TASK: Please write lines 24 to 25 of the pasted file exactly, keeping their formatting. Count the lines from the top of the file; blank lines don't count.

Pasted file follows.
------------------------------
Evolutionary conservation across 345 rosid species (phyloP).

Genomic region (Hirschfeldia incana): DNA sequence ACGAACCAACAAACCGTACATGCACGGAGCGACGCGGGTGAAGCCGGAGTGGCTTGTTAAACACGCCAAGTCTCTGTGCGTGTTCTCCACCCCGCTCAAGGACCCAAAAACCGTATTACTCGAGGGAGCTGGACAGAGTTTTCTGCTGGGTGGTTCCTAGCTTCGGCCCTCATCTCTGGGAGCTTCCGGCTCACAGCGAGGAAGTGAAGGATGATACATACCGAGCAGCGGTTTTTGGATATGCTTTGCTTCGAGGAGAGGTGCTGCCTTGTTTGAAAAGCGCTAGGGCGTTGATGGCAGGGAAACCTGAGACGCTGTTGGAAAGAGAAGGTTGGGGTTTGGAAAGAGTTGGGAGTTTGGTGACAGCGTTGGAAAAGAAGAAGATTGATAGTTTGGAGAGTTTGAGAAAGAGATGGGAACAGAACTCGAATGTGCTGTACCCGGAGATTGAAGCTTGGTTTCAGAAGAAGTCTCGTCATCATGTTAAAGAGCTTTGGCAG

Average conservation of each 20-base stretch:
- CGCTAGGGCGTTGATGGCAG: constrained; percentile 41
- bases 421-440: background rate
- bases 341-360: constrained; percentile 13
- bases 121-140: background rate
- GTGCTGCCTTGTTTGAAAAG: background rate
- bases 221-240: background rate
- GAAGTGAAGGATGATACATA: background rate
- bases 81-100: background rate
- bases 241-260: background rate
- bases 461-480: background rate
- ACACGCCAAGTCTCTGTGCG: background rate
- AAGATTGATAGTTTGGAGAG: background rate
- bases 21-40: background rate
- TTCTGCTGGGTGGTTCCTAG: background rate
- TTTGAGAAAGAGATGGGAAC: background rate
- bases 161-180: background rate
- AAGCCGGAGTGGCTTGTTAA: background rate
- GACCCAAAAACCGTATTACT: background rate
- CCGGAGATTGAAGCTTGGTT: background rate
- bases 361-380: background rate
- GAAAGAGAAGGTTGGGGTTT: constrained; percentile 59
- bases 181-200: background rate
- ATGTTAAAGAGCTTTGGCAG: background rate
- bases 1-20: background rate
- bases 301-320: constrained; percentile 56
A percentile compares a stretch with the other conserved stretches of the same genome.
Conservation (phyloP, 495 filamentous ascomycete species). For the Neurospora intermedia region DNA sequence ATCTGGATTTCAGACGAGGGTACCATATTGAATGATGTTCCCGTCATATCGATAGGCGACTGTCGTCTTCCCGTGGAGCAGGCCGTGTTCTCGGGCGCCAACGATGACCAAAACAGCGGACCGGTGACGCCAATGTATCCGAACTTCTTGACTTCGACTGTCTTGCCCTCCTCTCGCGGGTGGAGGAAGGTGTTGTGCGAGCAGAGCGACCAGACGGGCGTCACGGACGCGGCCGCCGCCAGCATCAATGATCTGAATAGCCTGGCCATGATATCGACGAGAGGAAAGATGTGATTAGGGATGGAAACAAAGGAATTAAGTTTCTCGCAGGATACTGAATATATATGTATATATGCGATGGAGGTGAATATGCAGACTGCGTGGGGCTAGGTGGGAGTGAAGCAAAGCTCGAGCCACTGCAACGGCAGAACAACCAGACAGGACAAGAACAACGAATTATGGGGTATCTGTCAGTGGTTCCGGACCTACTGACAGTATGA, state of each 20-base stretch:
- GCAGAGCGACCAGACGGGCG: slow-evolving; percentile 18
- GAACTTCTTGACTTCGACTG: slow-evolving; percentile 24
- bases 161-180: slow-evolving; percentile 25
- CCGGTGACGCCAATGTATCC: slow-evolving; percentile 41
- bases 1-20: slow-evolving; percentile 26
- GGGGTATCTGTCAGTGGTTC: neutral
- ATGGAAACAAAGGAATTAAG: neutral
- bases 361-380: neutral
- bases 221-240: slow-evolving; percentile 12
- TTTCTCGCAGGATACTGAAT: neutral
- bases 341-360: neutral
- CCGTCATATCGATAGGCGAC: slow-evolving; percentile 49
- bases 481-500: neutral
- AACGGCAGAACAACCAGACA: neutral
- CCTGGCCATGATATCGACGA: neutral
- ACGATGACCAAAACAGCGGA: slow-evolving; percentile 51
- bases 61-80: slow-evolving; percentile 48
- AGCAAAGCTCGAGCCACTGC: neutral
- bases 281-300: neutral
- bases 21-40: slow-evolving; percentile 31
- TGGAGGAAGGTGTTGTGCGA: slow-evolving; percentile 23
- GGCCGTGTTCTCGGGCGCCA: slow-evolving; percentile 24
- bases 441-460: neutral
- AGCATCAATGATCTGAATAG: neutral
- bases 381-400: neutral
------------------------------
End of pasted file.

- GAAAGAGAAGGTTGGGGTTT: constrained; percentile 59
- bases 181-200: background rate